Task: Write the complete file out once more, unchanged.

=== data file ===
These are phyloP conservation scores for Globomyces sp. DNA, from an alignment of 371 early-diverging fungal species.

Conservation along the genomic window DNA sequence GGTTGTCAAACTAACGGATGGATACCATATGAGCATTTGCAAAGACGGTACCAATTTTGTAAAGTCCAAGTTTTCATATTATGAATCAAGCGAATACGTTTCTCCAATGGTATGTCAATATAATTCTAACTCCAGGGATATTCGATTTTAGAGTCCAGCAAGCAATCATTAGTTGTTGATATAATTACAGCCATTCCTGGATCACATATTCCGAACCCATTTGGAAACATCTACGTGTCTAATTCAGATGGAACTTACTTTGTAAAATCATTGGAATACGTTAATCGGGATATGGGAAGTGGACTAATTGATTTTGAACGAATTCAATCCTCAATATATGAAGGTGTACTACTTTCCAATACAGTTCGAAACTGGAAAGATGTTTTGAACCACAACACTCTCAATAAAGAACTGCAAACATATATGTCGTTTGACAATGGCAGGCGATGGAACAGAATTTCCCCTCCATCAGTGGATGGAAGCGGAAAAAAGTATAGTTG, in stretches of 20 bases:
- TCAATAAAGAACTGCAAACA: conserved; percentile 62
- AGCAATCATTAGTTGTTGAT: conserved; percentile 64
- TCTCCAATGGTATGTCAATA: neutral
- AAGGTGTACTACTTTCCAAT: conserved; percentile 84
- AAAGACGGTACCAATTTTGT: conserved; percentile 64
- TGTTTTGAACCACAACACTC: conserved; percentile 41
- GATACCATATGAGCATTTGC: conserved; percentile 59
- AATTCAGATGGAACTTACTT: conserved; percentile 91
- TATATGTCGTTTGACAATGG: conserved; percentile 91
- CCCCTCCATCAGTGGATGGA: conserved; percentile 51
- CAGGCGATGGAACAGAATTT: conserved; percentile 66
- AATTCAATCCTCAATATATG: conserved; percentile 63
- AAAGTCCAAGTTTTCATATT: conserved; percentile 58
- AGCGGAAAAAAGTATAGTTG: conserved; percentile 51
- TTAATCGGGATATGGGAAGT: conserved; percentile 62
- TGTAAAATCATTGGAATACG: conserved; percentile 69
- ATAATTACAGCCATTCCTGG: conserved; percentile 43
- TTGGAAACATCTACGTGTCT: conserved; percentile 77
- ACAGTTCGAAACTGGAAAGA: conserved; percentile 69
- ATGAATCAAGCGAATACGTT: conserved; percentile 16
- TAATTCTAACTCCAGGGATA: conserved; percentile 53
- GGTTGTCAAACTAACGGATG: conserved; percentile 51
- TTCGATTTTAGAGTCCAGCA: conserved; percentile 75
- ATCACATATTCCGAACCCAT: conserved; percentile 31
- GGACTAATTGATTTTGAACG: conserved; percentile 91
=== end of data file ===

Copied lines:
These are phyloP conservation scores for Globomyces sp. DNA, from an alignment of 371 early-diverging fungal species.

Conservation along the genomic window DNA sequence GGTTGTCAAACTAACGGATGGATACCATATGAGCATTTGCAAAGACGGTACCAATTTTGTAAAGTCCAAGTTTTCATATTATGAATCAAGCGAATACGTTTCTCCAATGGTATGTCAATATAATTCTAACTCCAGGGATATTCGATTTTAGAGTCCAGCAAGCAATCATTAGTTGTTGATATAATTACAGCCATTCCTGGATCACATATTCCGAACCCATTTGGAAACATCTACGTGTCTAATTCAGATGGAACTTACTTTGTAAAATCATTGGAATACGTTAATCGGGATATGGGAAGTGGACTAATTGATTTTGAACGAATTCAATCCTCAATATATGAAGGTGTACTACTTTCCAATACAGTTCGAAACTGGAAAGATGTTTTGAACCACAACACTCTCAATAAAGAACTGCAAACATATATGTCGTTTGACAATGGCAGGCGATGGAACAGAATTTCCCCTCCATCAGTGGATGGAAGCGGAAAAAAGTATAGTTG, in stretches of 20 bases:
- TCAATAAAGAACTGCAAACA: conserved; percentile 62
- AGCAATCATTAGTTGTTGAT: conserved; percentile 64
- TCTCCAATGGTATGTCAATA: neutral
- AAGGTGTACTACTTTCCAAT: conserved; percentile 84
- AAAGACGGTACCAATTTTGT: conserved; percentile 64
- TGTTTTGAACCACAACACTC: conserved; percentile 41
- GATACCATATGAGCATTTGC: conserved; percentile 59
- AATTCAGATGGAACTTACTT: conserved; percentile 91
- TATATGTCGTTTGACAATGG: conserved; percentile 91
- CCCCTCCATCAGTGGATGGA: conserved; percentile 51
- CAGGCGATGGAACAGAATTT: conserved; percentile 66
- AATTCAATCCTCAATATATG: conserved; percentile 63
- AAAGTCCAAGTTTTCATATT: conserved; percentile 58
- AGCGGAAAAAAGTATAGTTG: conserved; percentile 51
- TTAATCGGGATATGGGAAGT: conserved; percentile 62
- TGTAAAATCATTGGAATACG: conserved; percentile 69
- ATAATTACAGCCATTCCTGG: conserved; percentile 43
- TTGGAAACATCTACGTGTCT: conserved; percentile 77
- ACAGTTCGAAACTGGAAAGA: conserved; percentile 69
- ATGAATCAAGCGAATACGTT: conserved; percentile 16
- TAATTCTAACTCCAGGGATA: conserved; percentile 53
- GGTTGTCAAACTAACGGATG: conserved; percentile 51
- TTCGATTTTAGAGTCCAGCA: conserved; percentile 75
- ATCACATATTCCGAACCCAT: conserved; percentile 31
- GGACTAATTGATTTTGAACG: conserved; percentile 91